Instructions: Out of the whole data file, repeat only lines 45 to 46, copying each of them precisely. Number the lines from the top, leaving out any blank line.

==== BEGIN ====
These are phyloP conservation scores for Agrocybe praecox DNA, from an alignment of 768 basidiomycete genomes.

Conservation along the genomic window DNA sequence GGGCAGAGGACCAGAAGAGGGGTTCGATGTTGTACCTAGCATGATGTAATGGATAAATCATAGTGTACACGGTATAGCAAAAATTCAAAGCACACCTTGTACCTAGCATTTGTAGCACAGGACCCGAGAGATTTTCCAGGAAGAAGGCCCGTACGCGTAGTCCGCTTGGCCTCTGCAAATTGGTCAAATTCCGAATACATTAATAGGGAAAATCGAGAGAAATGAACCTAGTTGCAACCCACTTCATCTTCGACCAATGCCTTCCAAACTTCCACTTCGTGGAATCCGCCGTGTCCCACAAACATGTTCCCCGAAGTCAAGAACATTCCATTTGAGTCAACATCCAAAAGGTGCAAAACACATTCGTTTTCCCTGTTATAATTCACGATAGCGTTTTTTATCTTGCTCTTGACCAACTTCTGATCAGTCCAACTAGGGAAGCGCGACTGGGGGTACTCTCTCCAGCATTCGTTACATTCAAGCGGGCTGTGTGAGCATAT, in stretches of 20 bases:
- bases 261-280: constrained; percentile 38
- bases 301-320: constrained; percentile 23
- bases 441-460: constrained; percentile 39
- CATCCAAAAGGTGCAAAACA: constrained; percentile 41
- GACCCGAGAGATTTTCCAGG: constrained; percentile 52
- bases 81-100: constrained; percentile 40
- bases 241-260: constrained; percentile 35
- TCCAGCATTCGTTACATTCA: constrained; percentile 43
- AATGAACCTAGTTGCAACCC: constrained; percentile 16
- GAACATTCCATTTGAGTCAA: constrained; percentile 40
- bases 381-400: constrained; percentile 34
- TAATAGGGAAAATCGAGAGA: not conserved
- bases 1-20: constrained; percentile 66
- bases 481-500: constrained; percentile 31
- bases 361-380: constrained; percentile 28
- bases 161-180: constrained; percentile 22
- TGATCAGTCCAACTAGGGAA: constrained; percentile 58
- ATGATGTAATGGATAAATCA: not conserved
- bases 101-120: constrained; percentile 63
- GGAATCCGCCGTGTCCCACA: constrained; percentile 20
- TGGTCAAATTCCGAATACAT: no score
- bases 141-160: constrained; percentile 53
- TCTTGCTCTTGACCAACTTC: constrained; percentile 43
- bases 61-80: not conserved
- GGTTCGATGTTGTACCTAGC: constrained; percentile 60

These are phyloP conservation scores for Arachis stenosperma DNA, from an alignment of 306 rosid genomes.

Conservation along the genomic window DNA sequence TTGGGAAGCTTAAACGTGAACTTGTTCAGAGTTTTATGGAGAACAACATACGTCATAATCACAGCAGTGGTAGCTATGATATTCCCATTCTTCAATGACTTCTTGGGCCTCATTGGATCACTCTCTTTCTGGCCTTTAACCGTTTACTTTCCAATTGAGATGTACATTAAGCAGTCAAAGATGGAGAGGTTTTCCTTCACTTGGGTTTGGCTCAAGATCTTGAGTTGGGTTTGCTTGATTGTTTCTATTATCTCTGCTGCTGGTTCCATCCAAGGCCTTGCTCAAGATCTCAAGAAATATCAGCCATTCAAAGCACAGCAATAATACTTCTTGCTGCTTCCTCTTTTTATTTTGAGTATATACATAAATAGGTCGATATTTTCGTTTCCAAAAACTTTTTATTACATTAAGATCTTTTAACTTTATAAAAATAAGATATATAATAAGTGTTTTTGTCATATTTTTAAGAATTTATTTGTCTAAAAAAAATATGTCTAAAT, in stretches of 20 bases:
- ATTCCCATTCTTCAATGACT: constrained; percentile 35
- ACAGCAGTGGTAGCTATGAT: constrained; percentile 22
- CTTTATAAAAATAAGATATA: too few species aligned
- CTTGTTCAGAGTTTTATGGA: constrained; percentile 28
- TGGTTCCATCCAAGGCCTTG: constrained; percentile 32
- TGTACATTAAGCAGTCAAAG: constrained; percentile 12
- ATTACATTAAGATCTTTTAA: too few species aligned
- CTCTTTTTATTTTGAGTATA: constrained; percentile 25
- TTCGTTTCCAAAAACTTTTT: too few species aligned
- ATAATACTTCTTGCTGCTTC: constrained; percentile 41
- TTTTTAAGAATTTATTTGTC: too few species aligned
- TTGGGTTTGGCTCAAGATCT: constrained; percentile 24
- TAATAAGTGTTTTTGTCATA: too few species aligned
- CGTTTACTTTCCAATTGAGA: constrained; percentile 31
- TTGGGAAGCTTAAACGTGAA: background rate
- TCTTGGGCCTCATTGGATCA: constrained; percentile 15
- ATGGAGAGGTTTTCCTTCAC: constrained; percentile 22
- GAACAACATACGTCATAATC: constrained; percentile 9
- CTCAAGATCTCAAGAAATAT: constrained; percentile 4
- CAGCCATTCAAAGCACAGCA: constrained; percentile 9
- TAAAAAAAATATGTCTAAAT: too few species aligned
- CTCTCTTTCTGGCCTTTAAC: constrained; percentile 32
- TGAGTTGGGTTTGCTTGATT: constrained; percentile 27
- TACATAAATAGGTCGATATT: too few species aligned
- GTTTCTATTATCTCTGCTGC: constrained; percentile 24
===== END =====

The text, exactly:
- TCTTGGGCCTCATTGGATCA: constrained; percentile 15
- ATGGAGAGGTTTTCCTTCAC: constrained; percentile 22